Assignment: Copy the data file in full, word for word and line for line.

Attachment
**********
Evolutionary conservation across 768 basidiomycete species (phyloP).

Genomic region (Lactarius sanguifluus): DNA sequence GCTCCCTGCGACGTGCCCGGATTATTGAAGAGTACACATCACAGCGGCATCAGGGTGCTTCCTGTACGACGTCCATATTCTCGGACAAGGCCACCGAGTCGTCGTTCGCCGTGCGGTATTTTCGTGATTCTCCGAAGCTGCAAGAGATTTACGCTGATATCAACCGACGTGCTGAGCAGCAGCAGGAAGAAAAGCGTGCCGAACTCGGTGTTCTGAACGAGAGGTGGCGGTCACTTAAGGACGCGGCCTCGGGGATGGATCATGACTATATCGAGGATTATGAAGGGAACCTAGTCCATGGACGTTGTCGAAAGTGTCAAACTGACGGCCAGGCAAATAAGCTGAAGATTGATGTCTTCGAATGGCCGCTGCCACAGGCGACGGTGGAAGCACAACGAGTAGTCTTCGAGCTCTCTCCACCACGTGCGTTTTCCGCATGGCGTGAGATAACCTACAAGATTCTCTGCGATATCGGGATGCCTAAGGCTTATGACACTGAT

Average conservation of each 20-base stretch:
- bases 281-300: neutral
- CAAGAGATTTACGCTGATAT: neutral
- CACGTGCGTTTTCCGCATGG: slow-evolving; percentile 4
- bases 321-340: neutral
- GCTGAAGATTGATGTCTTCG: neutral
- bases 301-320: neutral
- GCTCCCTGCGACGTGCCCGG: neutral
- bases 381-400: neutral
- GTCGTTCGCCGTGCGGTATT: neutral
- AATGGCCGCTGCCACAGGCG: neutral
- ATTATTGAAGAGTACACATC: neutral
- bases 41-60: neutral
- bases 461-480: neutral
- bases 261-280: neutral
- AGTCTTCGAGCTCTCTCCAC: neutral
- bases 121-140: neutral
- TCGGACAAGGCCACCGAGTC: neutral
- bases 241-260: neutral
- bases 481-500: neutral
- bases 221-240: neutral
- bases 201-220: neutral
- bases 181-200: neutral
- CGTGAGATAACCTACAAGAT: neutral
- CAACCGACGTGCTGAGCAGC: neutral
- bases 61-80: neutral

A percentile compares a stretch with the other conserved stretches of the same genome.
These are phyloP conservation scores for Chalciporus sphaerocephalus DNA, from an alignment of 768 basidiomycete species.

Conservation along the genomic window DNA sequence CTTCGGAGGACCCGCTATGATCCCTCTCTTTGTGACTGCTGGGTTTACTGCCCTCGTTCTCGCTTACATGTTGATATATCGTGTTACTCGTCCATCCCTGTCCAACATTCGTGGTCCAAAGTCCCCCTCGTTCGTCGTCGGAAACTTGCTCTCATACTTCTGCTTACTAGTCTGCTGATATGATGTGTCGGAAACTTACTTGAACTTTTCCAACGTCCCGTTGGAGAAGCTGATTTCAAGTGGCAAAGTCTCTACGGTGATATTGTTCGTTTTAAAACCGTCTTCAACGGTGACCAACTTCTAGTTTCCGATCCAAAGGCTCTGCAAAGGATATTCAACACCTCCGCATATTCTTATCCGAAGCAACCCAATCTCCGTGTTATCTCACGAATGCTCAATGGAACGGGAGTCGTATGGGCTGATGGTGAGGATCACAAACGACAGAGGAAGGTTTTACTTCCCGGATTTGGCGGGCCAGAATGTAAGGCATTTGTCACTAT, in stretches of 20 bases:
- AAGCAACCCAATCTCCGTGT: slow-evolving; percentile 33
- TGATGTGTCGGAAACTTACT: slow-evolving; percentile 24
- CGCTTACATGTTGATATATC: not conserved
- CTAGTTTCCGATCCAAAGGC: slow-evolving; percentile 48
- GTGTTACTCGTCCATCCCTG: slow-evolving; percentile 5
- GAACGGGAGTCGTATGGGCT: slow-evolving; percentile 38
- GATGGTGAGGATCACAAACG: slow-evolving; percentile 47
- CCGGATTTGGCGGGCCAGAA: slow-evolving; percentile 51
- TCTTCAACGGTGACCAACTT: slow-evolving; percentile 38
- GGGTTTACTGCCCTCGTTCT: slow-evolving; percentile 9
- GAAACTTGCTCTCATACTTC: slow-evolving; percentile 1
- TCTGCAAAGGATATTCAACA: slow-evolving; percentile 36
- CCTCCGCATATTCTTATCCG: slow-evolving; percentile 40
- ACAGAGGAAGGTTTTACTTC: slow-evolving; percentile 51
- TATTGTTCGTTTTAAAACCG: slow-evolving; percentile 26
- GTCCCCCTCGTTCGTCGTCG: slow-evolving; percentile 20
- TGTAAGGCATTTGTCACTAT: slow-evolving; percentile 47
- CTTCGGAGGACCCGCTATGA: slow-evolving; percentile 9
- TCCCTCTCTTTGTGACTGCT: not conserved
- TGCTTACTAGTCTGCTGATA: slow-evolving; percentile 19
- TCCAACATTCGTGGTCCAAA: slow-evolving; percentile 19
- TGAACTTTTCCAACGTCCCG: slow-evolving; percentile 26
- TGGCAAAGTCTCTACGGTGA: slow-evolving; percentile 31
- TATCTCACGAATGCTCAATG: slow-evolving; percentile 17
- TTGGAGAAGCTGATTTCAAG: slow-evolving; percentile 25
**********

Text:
Evolutionary conservation across 768 basidiomycete species (phyloP).

Genomic region (Lactarius sanguifluus): DNA sequence GCTCCCTGCGACGTGCCCGGATTATTGAAGAGTACACATCACAGCGGCATCAGGGTGCTTCCTGTACGACGTCCATATTCTCGGACAAGGCCACCGAGTCGTCGTTCGCCGTGCGGTATTTTCGTGATTCTCCGAAGCTGCAAGAGATTTACGCTGATATCAACCGACGTGCTGAGCAGCAGCAGGAAGAAAAGCGTGCCGAACTCGGTGTTCTGAACGAGAGGTGGCGGTCACTTAAGGACGCGGCCTCGGGGATGGATCATGACTATATCGAGGATTATGAAGGGAACCTAGTCCATGGACGTTGTCGAAAGTGTCAAACTGACGGCCAGGCAAATAAGCTGAAGATTGATGTCTTCGAATGGCCGCTGCCACAGGCGACGGTGGAAGCACAACGAGTAGTCTTCGAGCTCTCTCCACCACGTGCGTTTTCCGCATGGCGTGAGATAACCTACAAGATTCTCTGCGATATCGGGATGCCTAAGGCTTATGACACTGAT

Average conservation of each 20-base stretch:
- bases 281-300: neutral
- CAAGAGATTTACGCTGATAT: neutral
- CACGTGCGTTTTCCGCATGG: slow-evolving; percentile 4
- bases 321-340: neutral
- GCTGAAGATTGATGTCTTCG: neutral
- bases 301-320: neutral
- GCTCCCTGCGACGTGCCCGG: neutral
- bases 381-400: neutral
- GTCGTTCGCCGTGCGGTATT: neutral
- AATGGCCGCTGCCACAGGCG: neutral
- ATTATTGAAGAGTACACATC: neutral
- bases 41-60: neutral
- bases 461-480: neutral
- bases 261-280: neutral
- AGTCTTCGAGCTCTCTCCAC: neutral
- bases 121-140: neutral
- TCGGACAAGGCCACCGAGTC: neutral
- bases 241-260: neutral
- bases 481-500: neutral
- bases 221-240: neutral
- bases 201-220: neutral
- bases 181-200: neutral
- CGTGAGATAACCTACAAGAT: neutral
- CAACCGACGTGCTGAGCAGC: neutral
- bases 61-80: neutral

A percentile compares a stretch with the other conserved stretches of the same genome.
These are phyloP conservation scores for Chalciporus sphaerocephalus DNA, from an alignment of 768 basidiomycete species.

Conservation along the genomic window DNA sequence CTTCGGAGGACCCGCTATGATCCCTCTCTTTGTGACTGCTGGGTTTACTGCCCTCGTTCTCGCTTACATGTTGATATATCGTGTTACTCGTCCATCCCTGTCCAACATTCGTGGTCCAAAGTCCCCCTCGTTCGTCGTCGGAAACTTGCTCTCATACTTCTGCTTACTAGTCTGCTGATATGATGTGTCGGAAACTTACTTGAACTTTTCCAACGTCCCGTTGGAGAAGCTGATTTCAAGTGGCAAAGTCTCTACGGTGATATTGTTCGTTTTAAAACCGTCTTCAACGGTGACCAACTTCTAGTTTCCGATCCAAAGGCTCTGCAAAGGATATTCAACACCTCCGCATATTCTTATCCGAAGCAACCCAATCTCCGTGTTATCTCACGAATGCTCAATGGAACGGGAGTCGTATGGGCTGATGGTGAGGATCACAAACGACAGAGGAAGGTTTTACTTCCCGGATTTGGCGGGCCAGAATGTAAGGCATTTGTCACTAT, in stretches of 20 bases:
- AAGCAACCCAATCTCCGTGT: slow-evolving; percentile 33
- TGATGTGTCGGAAACTTACT: slow-evolving; percentile 24
- CGCTTACATGTTGATATATC: not conserved
- CTAGTTTCCGATCCAAAGGC: slow-evolving; percentile 48
- GTGTTACTCGTCCATCCCTG: slow-evolving; percentile 5
- GAACGGGAGTCGTATGGGCT: slow-evolving; percentile 38
- GATGGTGAGGATCACAAACG: slow-evolving; percentile 47
- CCGGATTTGGCGGGCCAGAA: slow-evolving; percentile 51
- TCTTCAACGGTGACCAACTT: slow-evolving; percentile 38
- GGGTTTACTGCCCTCGTTCT: slow-evolving; percentile 9
- GAAACTTGCTCTCATACTTC: slow-evolving; percentile 1
- TCTGCAAAGGATATTCAACA: slow-evolving; percentile 36
- CCTCCGCATATTCTTATCCG: slow-evolving; percentile 40
- ACAGAGGAAGGTTTTACTTC: slow-evolving; percentile 51
- TATTGTTCGTTTTAAAACCG: slow-evolving; percentile 26
- GTCCCCCTCGTTCGTCGTCG: slow-evolving; percentile 20
- TGTAAGGCATTTGTCACTAT: slow-evolving; percentile 47
- CTTCGGAGGACCCGCTATGA: slow-evolving; percentile 9
- TCCCTCTCTTTGTGACTGCT: not conserved
- TGCTTACTAGTCTGCTGATA: slow-evolving; percentile 19
- TCCAACATTCGTGGTCCAAA: slow-evolving; percentile 19
- TGAACTTTTCCAACGTCCCG: slow-evolving; percentile 26
- TGGCAAAGTCTCTACGGTGA: slow-evolving; percentile 31
- TATCTCACGAATGCTCAATG: slow-evolving; percentile 17
- TTGGAGAAGCTGATTTCAAG: slow-evolving; percentile 25